Ultimately, the best ADM springs to use are the ones that achieve a good stretch to the foot and which can be tolerated by the patient in use. Foot position in the ADM is a good guide for night bracing provided the foot is well corrected and has good range of motion. Foot position should be evaluated when the patient is calm and relaxed. Foot position is less helpful if the patient has poor range and or stiff / resistant feet. ADMs used with Ambulatory footwear are best evaluated through careful observation of gait and comparisons with the changes desired.
The Standard STJ / TTJ spring option is a good choice for many ADM users, but alternative spring options can be considered.
Strong STJ (abduction) spring with Standard TTJ (dorsiflexion) spring: This provides a stronger abduction force and may be used where the Standard STJ is not sufficient. This combination is used mostly for clubfoot patients with very resistant feet. Many children use the Strong STJ option without any issue, but stronger springs will increase the possibility of patient intolerance.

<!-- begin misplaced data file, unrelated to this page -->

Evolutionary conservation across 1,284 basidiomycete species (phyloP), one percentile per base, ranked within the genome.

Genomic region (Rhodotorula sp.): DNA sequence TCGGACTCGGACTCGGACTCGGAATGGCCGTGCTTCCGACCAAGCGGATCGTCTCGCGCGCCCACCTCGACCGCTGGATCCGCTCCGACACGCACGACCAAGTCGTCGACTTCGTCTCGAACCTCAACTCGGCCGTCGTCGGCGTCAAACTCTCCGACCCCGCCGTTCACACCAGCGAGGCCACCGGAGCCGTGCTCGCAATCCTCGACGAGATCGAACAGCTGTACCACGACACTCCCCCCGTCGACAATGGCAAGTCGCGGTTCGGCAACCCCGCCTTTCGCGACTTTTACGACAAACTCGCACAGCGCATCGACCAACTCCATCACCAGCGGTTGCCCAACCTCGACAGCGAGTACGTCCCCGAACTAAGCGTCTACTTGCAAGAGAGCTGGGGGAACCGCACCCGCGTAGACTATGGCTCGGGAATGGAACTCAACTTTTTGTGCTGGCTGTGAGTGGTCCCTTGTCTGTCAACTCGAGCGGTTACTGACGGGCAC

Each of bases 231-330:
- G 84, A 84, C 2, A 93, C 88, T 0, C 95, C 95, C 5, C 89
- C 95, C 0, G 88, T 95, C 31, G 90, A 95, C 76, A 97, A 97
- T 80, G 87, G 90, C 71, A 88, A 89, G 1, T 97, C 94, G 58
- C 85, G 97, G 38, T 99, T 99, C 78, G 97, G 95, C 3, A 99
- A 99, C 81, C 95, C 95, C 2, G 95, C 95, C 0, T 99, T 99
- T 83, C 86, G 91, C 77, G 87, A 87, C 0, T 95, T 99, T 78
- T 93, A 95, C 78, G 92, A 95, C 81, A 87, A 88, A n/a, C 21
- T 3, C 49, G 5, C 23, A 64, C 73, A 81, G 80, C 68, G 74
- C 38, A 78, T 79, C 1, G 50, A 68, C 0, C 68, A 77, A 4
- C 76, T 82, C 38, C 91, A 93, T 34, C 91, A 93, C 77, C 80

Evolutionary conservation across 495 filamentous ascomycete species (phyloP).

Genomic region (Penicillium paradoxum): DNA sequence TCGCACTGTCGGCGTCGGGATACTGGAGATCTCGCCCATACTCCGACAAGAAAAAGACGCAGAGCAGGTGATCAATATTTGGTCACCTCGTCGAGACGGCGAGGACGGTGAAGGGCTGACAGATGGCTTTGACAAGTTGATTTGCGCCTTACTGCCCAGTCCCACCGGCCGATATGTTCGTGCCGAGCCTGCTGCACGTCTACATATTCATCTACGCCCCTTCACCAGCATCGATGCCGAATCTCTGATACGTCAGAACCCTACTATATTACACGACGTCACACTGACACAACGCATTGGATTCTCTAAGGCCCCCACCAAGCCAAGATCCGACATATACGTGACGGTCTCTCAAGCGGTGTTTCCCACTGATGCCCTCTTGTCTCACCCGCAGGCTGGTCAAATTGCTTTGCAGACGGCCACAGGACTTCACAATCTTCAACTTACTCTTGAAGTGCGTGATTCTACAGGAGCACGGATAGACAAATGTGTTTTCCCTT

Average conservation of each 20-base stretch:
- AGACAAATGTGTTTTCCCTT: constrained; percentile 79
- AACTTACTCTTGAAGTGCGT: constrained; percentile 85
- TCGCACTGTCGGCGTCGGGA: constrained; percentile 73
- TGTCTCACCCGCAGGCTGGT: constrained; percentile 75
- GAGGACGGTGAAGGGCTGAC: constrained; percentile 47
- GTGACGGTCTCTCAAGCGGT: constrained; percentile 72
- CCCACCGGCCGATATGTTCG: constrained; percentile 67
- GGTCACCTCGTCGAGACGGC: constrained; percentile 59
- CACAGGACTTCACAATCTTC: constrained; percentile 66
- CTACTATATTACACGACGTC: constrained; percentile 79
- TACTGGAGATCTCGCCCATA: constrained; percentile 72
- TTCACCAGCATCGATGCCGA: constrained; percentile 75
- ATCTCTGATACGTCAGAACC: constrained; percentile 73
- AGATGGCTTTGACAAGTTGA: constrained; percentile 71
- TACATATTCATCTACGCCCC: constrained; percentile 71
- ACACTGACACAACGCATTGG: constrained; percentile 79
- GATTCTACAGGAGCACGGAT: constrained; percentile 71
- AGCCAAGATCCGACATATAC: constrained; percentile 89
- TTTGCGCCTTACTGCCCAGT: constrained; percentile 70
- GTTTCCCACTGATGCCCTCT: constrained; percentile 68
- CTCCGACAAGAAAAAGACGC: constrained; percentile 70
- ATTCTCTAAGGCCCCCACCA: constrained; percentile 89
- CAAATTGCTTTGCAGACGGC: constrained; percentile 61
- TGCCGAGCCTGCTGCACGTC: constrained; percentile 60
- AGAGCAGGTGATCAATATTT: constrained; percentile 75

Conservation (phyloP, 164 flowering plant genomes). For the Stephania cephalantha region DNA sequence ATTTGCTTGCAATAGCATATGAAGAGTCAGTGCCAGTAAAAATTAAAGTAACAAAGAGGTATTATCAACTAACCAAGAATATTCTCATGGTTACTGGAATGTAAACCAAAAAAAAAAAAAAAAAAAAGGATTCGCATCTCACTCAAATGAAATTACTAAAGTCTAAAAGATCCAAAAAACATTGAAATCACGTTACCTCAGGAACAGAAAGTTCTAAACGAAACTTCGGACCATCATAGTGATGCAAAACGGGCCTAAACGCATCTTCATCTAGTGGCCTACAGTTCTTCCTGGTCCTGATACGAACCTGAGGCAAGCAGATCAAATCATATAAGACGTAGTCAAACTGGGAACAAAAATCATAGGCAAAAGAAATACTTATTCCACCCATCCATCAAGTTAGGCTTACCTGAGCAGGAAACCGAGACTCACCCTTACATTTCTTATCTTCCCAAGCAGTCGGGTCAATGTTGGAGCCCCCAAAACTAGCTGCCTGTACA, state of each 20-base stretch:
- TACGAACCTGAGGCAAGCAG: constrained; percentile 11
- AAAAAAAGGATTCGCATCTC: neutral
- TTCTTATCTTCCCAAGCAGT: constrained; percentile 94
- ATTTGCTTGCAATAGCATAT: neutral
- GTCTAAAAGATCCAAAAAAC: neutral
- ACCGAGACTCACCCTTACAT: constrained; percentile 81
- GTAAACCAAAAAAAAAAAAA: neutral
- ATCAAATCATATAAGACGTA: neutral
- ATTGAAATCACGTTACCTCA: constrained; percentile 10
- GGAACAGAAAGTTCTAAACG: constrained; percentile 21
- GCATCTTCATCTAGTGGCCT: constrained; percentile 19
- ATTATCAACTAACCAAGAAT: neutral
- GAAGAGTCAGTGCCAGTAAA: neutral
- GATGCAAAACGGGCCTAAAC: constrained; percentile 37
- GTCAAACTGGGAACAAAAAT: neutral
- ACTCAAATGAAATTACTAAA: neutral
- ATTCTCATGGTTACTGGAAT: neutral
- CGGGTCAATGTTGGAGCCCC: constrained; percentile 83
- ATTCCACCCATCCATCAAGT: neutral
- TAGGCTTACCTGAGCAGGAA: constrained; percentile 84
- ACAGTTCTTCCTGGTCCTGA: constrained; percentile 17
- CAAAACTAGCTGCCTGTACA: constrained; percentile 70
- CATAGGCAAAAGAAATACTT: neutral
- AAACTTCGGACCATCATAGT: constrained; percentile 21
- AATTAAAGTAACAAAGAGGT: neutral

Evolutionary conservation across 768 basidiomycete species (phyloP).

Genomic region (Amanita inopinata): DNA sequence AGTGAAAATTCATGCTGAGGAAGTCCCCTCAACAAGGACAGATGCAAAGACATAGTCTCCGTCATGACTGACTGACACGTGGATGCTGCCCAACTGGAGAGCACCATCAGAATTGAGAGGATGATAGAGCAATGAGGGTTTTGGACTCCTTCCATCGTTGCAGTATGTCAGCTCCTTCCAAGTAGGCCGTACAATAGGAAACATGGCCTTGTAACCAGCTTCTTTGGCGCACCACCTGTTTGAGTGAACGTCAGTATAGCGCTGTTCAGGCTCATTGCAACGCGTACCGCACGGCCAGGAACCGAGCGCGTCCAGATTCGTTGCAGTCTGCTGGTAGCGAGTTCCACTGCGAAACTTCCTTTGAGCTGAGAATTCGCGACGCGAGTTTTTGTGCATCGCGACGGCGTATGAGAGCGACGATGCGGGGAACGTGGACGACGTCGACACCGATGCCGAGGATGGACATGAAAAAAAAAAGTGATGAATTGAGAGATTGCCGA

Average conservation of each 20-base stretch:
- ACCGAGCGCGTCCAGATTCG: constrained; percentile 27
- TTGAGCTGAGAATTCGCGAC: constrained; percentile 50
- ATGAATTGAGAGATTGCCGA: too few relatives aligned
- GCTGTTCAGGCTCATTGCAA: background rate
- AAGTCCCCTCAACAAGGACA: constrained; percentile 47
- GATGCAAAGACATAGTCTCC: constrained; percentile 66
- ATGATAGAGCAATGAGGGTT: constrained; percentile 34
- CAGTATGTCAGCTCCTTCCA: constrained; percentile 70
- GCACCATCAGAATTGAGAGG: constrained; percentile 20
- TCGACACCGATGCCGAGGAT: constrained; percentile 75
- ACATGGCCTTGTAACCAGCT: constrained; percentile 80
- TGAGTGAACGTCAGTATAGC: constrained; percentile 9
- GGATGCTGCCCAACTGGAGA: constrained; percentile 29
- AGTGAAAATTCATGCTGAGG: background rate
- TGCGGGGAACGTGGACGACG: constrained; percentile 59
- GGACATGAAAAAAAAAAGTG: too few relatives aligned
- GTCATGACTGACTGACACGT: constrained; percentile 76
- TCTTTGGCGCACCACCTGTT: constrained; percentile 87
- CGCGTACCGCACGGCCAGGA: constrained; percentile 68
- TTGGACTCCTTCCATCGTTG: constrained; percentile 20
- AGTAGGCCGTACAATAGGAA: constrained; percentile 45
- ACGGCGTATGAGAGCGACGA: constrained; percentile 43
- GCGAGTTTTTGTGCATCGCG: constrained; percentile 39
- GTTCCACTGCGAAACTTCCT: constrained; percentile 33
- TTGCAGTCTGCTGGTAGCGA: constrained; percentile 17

Strong STJ (abduction) spring with Strong TTJ (dorsiflexion) spring: This option may be appropriate for patients with resistant feet and more body mass provided it can be tolerated in use.
Soft STJ (abduction) spring with Standard TTJ (dorsiflexion) spring: This provides less abducting force. Lighter abduction springs are often more appropriate for patients with hyper-mobility where the sub-talar (STJ) joint foot has low resistance to motion.
Soft STJ (abduction) spring with Soft TTJ (dorsiflexion) spring: The Light STJ Light TTJ option is for patients with low muscle tone and body mass. Such patients offer little resistance to the ADM spring forces and may show too much dorsiflexion in the Light (STJ) Standard (TTJ) spring configuration. If a satisfactory foot position is achieved with light springs then this may be all that is required.